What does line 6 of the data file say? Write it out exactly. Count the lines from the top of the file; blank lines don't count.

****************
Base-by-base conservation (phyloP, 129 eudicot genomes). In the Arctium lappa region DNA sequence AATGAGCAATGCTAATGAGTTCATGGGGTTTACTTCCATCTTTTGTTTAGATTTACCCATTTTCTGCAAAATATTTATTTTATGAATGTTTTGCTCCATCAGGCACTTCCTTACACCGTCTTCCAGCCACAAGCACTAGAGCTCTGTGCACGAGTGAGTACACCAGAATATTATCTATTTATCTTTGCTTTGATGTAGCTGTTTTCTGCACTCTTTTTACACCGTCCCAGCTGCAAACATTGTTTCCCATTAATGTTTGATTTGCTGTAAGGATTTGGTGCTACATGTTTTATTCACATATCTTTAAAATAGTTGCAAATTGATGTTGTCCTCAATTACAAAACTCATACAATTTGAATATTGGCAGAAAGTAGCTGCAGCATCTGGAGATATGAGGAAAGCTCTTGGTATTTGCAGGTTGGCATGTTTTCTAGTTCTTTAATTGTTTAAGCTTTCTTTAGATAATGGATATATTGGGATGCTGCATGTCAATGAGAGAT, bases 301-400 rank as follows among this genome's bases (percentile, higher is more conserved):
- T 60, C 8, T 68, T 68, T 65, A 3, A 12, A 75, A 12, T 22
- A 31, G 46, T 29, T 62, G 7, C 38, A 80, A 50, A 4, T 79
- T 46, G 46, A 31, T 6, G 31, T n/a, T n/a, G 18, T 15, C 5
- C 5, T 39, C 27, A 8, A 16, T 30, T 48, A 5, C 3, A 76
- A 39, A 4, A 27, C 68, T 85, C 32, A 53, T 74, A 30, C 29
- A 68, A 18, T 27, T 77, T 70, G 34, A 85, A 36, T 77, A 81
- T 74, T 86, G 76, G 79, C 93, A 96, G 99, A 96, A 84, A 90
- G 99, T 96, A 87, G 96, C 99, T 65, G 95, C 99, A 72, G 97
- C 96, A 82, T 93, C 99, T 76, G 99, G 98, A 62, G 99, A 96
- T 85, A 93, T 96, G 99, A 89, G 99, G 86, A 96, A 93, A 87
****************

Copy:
- A 39, A 4, A 27, C 68, T 85, C 32, A 53, T 74, A 30, C 29